The announcement was made by the “not currently the Member for South West Coast in the Victorian Parliament and Premier of Victoria” fake account.
This account was set up within the Twitter guidelines, but it was the last thing a party knee-deep in crisis needed. A political party is a brand, and securing the names and titles of party representatives (like business trademarks) prevents them from being misused.
The reputational risk for parody accounts increases when they are mistaken by legitimate news sources as the real thing. Not only is the intent of the original spoof amplified but also the ‘mistaken identity’ creates a new story and news cycle.
In the case above, a TV news program tried to communicate with the new Premier through the account before being pointed in the right direction by a user.
Even established, well-regarded media outlets have been known to get it wrong. Last year CNN and Huffington Post reported stories based on tweets from a fake North Carolina Governor.
The error provided additional fuel for the spoofer, who used the event to reinforce the importance of source checking.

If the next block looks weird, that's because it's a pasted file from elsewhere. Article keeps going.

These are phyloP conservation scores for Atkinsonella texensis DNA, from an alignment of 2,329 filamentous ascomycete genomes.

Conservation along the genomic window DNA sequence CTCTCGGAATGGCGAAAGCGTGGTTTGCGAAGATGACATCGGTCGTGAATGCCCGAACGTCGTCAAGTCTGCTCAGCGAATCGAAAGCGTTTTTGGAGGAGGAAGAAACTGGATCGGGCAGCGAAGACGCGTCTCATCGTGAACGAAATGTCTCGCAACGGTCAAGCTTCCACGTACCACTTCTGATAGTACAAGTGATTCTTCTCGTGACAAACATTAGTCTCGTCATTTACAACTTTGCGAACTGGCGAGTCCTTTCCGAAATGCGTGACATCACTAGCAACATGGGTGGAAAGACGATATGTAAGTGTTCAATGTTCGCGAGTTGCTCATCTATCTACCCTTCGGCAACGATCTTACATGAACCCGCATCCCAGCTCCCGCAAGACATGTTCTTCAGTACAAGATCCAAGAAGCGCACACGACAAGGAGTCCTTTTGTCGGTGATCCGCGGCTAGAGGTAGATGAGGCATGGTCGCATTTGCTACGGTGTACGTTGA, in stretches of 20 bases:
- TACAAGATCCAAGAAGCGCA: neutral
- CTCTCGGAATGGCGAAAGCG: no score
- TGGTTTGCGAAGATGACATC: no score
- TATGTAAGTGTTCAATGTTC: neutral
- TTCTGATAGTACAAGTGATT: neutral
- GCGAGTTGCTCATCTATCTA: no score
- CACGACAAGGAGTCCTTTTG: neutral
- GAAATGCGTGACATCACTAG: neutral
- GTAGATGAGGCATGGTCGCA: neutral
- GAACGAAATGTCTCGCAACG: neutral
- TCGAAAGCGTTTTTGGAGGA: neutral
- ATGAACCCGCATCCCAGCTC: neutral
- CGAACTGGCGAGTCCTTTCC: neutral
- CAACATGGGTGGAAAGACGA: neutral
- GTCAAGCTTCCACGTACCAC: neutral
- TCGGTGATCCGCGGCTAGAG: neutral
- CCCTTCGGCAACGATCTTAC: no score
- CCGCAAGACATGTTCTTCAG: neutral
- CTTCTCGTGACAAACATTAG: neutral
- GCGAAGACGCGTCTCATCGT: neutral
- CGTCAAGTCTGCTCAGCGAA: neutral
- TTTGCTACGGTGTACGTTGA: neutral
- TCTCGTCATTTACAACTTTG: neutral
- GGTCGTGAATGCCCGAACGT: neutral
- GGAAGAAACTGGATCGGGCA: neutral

There are different views on how to deal with impersonation. Some people are happy to let a parody account run alongside their own and consider it a compliment. But businesses may have a legal obligation to manage them. In Australia, for example, once a business has registered a trademark it is responsible for protecting it.
Social media platforms already have processes in place to deal with violations.
On Twitter brand mark and trademark complaints, breaches of privacy, copyright complaints, impersonation and name squatting are all violations of its terms and can be reported.
Twitter also allows you to verify that you are who you say you are if your account is at risk of being parodied. For example, the blue tick next to the Australia comedian Dan Ilic’s account name confirms it is really him.